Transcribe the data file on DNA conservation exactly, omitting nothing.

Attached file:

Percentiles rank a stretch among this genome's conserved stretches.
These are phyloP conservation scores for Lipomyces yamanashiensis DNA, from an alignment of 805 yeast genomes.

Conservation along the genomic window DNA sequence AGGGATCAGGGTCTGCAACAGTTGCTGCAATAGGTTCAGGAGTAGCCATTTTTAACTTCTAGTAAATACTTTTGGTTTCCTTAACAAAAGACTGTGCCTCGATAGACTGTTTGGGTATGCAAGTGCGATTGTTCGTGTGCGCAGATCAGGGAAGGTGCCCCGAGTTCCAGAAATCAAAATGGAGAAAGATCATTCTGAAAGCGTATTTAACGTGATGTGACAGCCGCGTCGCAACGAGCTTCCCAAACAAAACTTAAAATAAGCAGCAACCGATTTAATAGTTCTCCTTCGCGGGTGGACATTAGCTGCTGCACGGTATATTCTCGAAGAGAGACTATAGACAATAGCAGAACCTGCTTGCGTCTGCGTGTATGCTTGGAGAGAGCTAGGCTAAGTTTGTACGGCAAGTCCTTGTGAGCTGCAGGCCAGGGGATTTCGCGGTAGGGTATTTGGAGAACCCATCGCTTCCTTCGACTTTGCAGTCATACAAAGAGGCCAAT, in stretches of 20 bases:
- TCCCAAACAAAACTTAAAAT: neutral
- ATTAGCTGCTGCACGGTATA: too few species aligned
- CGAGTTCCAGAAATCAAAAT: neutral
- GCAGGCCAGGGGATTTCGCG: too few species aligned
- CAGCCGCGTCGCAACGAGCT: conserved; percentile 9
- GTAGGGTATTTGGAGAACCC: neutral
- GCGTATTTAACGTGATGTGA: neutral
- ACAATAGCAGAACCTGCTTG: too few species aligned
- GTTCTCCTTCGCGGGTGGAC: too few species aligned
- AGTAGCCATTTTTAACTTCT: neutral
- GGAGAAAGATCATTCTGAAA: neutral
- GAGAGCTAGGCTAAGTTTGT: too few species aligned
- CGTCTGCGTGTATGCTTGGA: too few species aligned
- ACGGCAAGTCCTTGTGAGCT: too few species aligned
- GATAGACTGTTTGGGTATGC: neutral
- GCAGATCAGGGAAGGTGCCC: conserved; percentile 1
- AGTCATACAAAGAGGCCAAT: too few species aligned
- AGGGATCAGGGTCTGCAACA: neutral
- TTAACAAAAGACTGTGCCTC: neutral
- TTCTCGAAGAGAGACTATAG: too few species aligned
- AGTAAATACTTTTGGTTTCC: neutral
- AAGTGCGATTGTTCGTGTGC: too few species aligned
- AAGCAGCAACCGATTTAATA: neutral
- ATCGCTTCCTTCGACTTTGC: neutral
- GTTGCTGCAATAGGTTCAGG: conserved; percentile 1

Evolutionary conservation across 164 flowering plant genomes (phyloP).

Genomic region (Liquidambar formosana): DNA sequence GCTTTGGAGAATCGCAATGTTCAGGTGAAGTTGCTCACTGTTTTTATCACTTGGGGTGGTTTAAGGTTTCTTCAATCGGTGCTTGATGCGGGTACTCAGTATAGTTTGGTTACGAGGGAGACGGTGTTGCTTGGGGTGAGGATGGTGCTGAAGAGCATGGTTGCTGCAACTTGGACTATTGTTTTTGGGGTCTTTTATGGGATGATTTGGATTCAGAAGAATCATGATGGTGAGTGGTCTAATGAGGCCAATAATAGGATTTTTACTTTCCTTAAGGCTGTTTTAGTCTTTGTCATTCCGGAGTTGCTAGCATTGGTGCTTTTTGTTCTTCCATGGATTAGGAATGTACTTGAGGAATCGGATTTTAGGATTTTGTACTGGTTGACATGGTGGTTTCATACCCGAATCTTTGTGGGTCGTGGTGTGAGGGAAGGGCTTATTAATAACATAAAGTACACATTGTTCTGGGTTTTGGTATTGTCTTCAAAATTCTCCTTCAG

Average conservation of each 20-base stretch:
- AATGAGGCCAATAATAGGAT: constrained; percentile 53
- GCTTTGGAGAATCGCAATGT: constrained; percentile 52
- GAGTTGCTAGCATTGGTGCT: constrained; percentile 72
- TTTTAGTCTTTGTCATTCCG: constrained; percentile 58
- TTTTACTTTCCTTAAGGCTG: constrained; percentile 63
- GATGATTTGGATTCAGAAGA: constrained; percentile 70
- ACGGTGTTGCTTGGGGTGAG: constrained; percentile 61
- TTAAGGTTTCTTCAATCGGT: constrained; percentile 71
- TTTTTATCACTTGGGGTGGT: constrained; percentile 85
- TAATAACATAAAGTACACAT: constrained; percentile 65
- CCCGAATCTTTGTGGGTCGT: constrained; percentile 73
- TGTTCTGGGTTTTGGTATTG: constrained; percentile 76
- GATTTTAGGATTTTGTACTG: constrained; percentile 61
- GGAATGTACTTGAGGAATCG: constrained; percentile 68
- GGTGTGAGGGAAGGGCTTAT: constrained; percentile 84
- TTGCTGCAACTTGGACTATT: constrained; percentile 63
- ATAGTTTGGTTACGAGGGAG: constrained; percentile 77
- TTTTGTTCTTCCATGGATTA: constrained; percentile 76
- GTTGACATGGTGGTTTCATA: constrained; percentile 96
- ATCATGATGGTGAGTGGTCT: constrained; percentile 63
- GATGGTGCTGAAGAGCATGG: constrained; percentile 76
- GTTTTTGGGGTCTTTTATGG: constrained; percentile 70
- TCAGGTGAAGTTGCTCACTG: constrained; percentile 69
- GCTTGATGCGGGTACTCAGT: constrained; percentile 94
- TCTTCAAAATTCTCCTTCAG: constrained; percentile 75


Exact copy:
Percentiles rank a stretch among this genome's conserved stretches.
These are phyloP conservation scores for Lipomyces yamanashiensis DNA, from an alignment of 805 yeast genomes.

Conservation along the genomic window DNA sequence AGGGATCAGGGTCTGCAACAGTTGCTGCAATAGGTTCAGGAGTAGCCATTTTTAACTTCTAGTAAATACTTTTGGTTTCCTTAACAAAAGACTGTGCCTCGATAGACTGTTTGGGTATGCAAGTGCGATTGTTCGTGTGCGCAGATCAGGGAAGGTGCCCCGAGTTCCAGAAATCAAAATGGAGAAAGATCATTCTGAAAGCGTATTTAACGTGATGTGACAGCCGCGTCGCAACGAGCTTCCCAAACAAAACTTAAAATAAGCAGCAACCGATTTAATAGTTCTCCTTCGCGGGTGGACATTAGCTGCTGCACGGTATATTCTCGAAGAGAGACTATAGACAATAGCAGAACCTGCTTGCGTCTGCGTGTATGCTTGGAGAGAGCTAGGCTAAGTTTGTACGGCAAGTCCTTGTGAGCTGCAGGCCAGGGGATTTCGCGGTAGGGTATTTGGAGAACCCATCGCTTCCTTCGACTTTGCAGTCATACAAAGAGGCCAAT, in stretches of 20 bases:
- TCCCAAACAAAACTTAAAAT: neutral
- ATTAGCTGCTGCACGGTATA: too few species aligned
- CGAGTTCCAGAAATCAAAAT: neutral
- GCAGGCCAGGGGATTTCGCG: too few species aligned
- CAGCCGCGTCGCAACGAGCT: conserved; percentile 9
- GTAGGGTATTTGGAGAACCC: neutral
- GCGTATTTAACGTGATGTGA: neutral
- ACAATAGCAGAACCTGCTTG: too few species aligned
- GTTCTCCTTCGCGGGTGGAC: too few species aligned
- AGTAGCCATTTTTAACTTCT: neutral
- GGAGAAAGATCATTCTGAAA: neutral
- GAGAGCTAGGCTAAGTTTGT: too few species aligned
- CGTCTGCGTGTATGCTTGGA: too few species aligned
- ACGGCAAGTCCTTGTGAGCT: too few species aligned
- GATAGACTGTTTGGGTATGC: neutral
- GCAGATCAGGGAAGGTGCCC: conserved; percentile 1
- AGTCATACAAAGAGGCCAAT: too few species aligned
- AGGGATCAGGGTCTGCAACA: neutral
- TTAACAAAAGACTGTGCCTC: neutral
- TTCTCGAAGAGAGACTATAG: too few species aligned
- AGTAAATACTTTTGGTTTCC: neutral
- AAGTGCGATTGTTCGTGTGC: too few species aligned
- AAGCAGCAACCGATTTAATA: neutral
- ATCGCTTCCTTCGACTTTGC: neutral
- GTTGCTGCAATAGGTTCAGG: conserved; percentile 1

Evolutionary conservation across 164 flowering plant genomes (phyloP).

Genomic region (Liquidambar formosana): DNA sequence GCTTTGGAGAATCGCAATGTTCAGGTGAAGTTGCTCACTGTTTTTATCACTTGGGGTGGTTTAAGGTTTCTTCAATCGGTGCTTGATGCGGGTACTCAGTATAGTTTGGTTACGAGGGAGACGGTGTTGCTTGGGGTGAGGATGGTGCTGAAGAGCATGGTTGCTGCAACTTGGACTATTGTTTTTGGGGTCTTTTATGGGATGATTTGGATTCAGAAGAATCATGATGGTGAGTGGTCTAATGAGGCCAATAATAGGATTTTTACTTTCCTTAAGGCTGTTTTAGTCTTTGTCATTCCGGAGTTGCTAGCATTGGTGCTTTTTGTTCTTCCATGGATTAGGAATGTACTTGAGGAATCGGATTTTAGGATTTTGTACTGGTTGACATGGTGGTTTCATACCCGAATCTTTGTGGGTCGTGGTGTGAGGGAAGGGCTTATTAATAACATAAAGTACACATTGTTCTGGGTTTTGGTATTGTCTTCAAAATTCTCCTTCAG

Average conservation of each 20-base stretch:
- AATGAGGCCAATAATAGGAT: constrained; percentile 53
- GCTTTGGAGAATCGCAATGT: constrained; percentile 52
- GAGTTGCTAGCATTGGTGCT: constrained; percentile 72
- TTTTAGTCTTTGTCATTCCG: constrained; percentile 58
- TTTTACTTTCCTTAAGGCTG: constrained; percentile 63
- GATGATTTGGATTCAGAAGA: constrained; percentile 70
- ACGGTGTTGCTTGGGGTGAG: constrained; percentile 61
- TTAAGGTTTCTTCAATCGGT: constrained; percentile 71
- TTTTTATCACTTGGGGTGGT: constrained; percentile 85
- TAATAACATAAAGTACACAT: constrained; percentile 65
- CCCGAATCTTTGTGGGTCGT: constrained; percentile 73
- TGTTCTGGGTTTTGGTATTG: constrained; percentile 76
- GATTTTAGGATTTTGTACTG: constrained; percentile 61
- GGAATGTACTTGAGGAATCG: constrained; percentile 68
- GGTGTGAGGGAAGGGCTTAT: constrained; percentile 84
- TTGCTGCAACTTGGACTATT: constrained; percentile 63
- ATAGTTTGGTTACGAGGGAG: constrained; percentile 77
- TTTTGTTCTTCCATGGATTA: constrained; percentile 76
- GTTGACATGGTGGTTTCATA: constrained; percentile 96
- ATCATGATGGTGAGTGGTCT: constrained; percentile 63
- GATGGTGCTGAAGAGCATGG: constrained; percentile 76
- GTTTTTGGGGTCTTTTATGG: constrained; percentile 70
- TCAGGTGAAGTTGCTCACTG: constrained; percentile 69
- GCTTGATGCGGGTACTCAGT: constrained; percentile 94
- TCTTCAAAATTCTCCTTCAG: constrained; percentile 75